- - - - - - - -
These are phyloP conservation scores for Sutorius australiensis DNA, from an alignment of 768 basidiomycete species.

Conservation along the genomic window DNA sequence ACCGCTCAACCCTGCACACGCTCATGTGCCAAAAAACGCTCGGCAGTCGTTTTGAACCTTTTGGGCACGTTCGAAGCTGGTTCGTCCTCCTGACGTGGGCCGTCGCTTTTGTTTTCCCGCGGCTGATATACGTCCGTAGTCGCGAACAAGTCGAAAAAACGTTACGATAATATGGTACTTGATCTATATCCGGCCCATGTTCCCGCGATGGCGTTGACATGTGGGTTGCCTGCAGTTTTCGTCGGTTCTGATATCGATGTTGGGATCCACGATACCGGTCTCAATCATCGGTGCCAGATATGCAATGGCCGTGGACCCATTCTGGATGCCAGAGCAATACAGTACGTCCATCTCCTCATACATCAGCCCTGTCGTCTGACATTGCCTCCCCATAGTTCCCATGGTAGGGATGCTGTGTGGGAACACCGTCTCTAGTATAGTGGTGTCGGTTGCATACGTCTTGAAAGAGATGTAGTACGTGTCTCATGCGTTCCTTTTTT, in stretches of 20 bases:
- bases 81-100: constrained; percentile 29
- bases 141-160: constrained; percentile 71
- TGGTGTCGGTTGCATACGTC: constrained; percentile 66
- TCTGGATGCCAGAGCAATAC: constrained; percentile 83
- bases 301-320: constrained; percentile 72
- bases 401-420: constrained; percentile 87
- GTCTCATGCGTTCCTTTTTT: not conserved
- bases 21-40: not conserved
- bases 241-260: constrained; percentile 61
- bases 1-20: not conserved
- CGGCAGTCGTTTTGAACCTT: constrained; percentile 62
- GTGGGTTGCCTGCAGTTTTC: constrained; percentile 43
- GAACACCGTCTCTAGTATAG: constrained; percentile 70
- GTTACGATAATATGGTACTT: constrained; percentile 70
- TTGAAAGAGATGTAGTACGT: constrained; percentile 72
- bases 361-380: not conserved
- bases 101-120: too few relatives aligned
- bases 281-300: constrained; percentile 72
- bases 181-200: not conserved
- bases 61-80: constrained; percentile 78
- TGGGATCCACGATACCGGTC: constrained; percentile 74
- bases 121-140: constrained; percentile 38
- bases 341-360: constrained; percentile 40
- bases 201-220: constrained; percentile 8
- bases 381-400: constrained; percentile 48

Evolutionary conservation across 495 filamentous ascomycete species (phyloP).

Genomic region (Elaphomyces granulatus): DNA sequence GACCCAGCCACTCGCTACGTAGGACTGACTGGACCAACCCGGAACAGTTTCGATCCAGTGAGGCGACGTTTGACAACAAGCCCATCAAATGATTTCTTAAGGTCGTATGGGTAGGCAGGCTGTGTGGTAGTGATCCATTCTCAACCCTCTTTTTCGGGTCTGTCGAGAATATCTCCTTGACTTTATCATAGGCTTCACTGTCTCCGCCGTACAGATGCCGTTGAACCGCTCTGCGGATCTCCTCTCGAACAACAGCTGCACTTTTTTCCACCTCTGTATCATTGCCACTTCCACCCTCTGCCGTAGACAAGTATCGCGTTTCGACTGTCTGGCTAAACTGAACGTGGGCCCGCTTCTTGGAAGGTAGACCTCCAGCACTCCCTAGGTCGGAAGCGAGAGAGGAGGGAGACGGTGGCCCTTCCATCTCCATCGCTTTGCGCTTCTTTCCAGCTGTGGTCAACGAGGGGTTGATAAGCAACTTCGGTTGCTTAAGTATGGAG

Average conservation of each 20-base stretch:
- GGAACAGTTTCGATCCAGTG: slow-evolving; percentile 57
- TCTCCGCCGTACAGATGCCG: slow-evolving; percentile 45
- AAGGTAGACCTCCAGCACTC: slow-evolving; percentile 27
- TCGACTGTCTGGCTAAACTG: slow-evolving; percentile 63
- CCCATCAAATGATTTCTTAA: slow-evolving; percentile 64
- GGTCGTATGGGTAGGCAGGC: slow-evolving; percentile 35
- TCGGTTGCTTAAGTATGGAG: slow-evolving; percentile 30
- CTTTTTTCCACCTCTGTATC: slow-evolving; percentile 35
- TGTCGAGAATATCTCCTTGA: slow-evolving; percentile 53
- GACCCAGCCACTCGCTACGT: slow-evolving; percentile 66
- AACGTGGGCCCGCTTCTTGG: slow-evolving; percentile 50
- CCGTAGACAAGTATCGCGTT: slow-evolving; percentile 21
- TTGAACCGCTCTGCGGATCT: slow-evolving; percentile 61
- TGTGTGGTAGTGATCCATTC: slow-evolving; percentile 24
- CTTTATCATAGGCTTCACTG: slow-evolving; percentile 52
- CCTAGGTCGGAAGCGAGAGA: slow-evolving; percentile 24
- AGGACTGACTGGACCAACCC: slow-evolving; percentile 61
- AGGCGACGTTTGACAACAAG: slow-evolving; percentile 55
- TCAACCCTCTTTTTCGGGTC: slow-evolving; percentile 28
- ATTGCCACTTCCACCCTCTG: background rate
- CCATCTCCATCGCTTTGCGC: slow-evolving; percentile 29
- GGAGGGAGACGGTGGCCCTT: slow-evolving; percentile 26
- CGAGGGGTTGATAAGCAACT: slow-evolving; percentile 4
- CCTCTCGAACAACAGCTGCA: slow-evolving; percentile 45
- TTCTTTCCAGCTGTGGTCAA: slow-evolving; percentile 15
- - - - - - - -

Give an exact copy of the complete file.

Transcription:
These are phyloP conservation scores for Sutorius australiensis DNA, from an alignment of 768 basidiomycete species.

Conservation along the genomic window DNA sequence ACCGCTCAACCCTGCACACGCTCATGTGCCAAAAAACGCTCGGCAGTCGTTTTGAACCTTTTGGGCACGTTCGAAGCTGGTTCGTCCTCCTGACGTGGGCCGTCGCTTTTGTTTTCCCGCGGCTGATATACGTCCGTAGTCGCGAACAAGTCGAAAAAACGTTACGATAATATGGTACTTGATCTATATCCGGCCCATGTTCCCGCGATGGCGTTGACATGTGGGTTGCCTGCAGTTTTCGTCGGTTCTGATATCGATGTTGGGATCCACGATACCGGTCTCAATCATCGGTGCCAGATATGCAATGGCCGTGGACCCATTCTGGATGCCAGAGCAATACAGTACGTCCATCTCCTCATACATCAGCCCTGTCGTCTGACATTGCCTCCCCATAGTTCCCATGGTAGGGATGCTGTGTGGGAACACCGTCTCTAGTATAGTGGTGTCGGTTGCATACGTCTTGAAAGAGATGTAGTACGTGTCTCATGCGTTCCTTTTTT, in stretches of 20 bases:
- bases 81-100: constrained; percentile 29
- bases 141-160: constrained; percentile 71
- TGGTGTCGGTTGCATACGTC: constrained; percentile 66
- TCTGGATGCCAGAGCAATAC: constrained; percentile 83
- bases 301-320: constrained; percentile 72
- bases 401-420: constrained; percentile 87
- GTCTCATGCGTTCCTTTTTT: not conserved
- bases 21-40: not conserved
- bases 241-260: constrained; percentile 61
- bases 1-20: not conserved
- CGGCAGTCGTTTTGAACCTT: constrained; percentile 62
- GTGGGTTGCCTGCAGTTTTC: constrained; percentile 43
- GAACACCGTCTCTAGTATAG: constrained; percentile 70
- GTTACGATAATATGGTACTT: constrained; percentile 70
- TTGAAAGAGATGTAGTACGT: constrained; percentile 72
- bases 361-380: not conserved
- bases 101-120: too few relatives aligned
- bases 281-300: constrained; percentile 72
- bases 181-200: not conserved
- bases 61-80: constrained; percentile 78
- TGGGATCCACGATACCGGTC: constrained; percentile 74
- bases 121-140: constrained; percentile 38
- bases 341-360: constrained; percentile 40
- bases 201-220: constrained; percentile 8
- bases 381-400: constrained; percentile 48

Evolutionary conservation across 495 filamentous ascomycete species (phyloP).

Genomic region (Elaphomyces granulatus): DNA sequence GACCCAGCCACTCGCTACGTAGGACTGACTGGACCAACCCGGAACAGTTTCGATCCAGTGAGGCGACGTTTGACAACAAGCCCATCAAATGATTTCTTAAGGTCGTATGGGTAGGCAGGCTGTGTGGTAGTGATCCATTCTCAACCCTCTTTTTCGGGTCTGTCGAGAATATCTCCTTGACTTTATCATAGGCTTCACTGTCTCCGCCGTACAGATGCCGTTGAACCGCTCTGCGGATCTCCTCTCGAACAACAGCTGCACTTTTTTCCACCTCTGTATCATTGCCACTTCCACCCTCTGCCGTAGACAAGTATCGCGTTTCGACTGTCTGGCTAAACTGAACGTGGGCCCGCTTCTTGGAAGGTAGACCTCCAGCACTCCCTAGGTCGGAAGCGAGAGAGGAGGGAGACGGTGGCCCTTCCATCTCCATCGCTTTGCGCTTCTTTCCAGCTGTGGTCAACGAGGGGTTGATAAGCAACTTCGGTTGCTTAAGTATGGAG

Average conservation of each 20-base stretch:
- GGAACAGTTTCGATCCAGTG: slow-evolving; percentile 57
- TCTCCGCCGTACAGATGCCG: slow-evolving; percentile 45
- AAGGTAGACCTCCAGCACTC: slow-evolving; percentile 27
- TCGACTGTCTGGCTAAACTG: slow-evolving; percentile 63
- CCCATCAAATGATTTCTTAA: slow-evolving; percentile 64
- GGTCGTATGGGTAGGCAGGC: slow-evolving; percentile 35
- TCGGTTGCTTAAGTATGGAG: slow-evolving; percentile 30
- CTTTTTTCCACCTCTGTATC: slow-evolving; percentile 35
- TGTCGAGAATATCTCCTTGA: slow-evolving; percentile 53
- GACCCAGCCACTCGCTACGT: slow-evolving; percentile 66
- AACGTGGGCCCGCTTCTTGG: slow-evolving; percentile 50
- CCGTAGACAAGTATCGCGTT: slow-evolving; percentile 21
- TTGAACCGCTCTGCGGATCT: slow-evolving; percentile 61
- TGTGTGGTAGTGATCCATTC: slow-evolving; percentile 24
- CTTTATCATAGGCTTCACTG: slow-evolving; percentile 52
- CCTAGGTCGGAAGCGAGAGA: slow-evolving; percentile 24
- AGGACTGACTGGACCAACCC: slow-evolving; percentile 61
- AGGCGACGTTTGACAACAAG: slow-evolving; percentile 55
- TCAACCCTCTTTTTCGGGTC: slow-evolving; percentile 28
- ATTGCCACTTCCACCCTCTG: background rate
- CCATCTCCATCGCTTTGCGC: slow-evolving; percentile 29
- GGAGGGAGACGGTGGCCCTT: slow-evolving; percentile 26
- CGAGGGGTTGATAAGCAACT: slow-evolving; percentile 4
- CCTCTCGAACAACAGCTGCA: slow-evolving; percentile 45
- TTCTTTCCAGCTGTGGTCAA: slow-evolving; percentile 15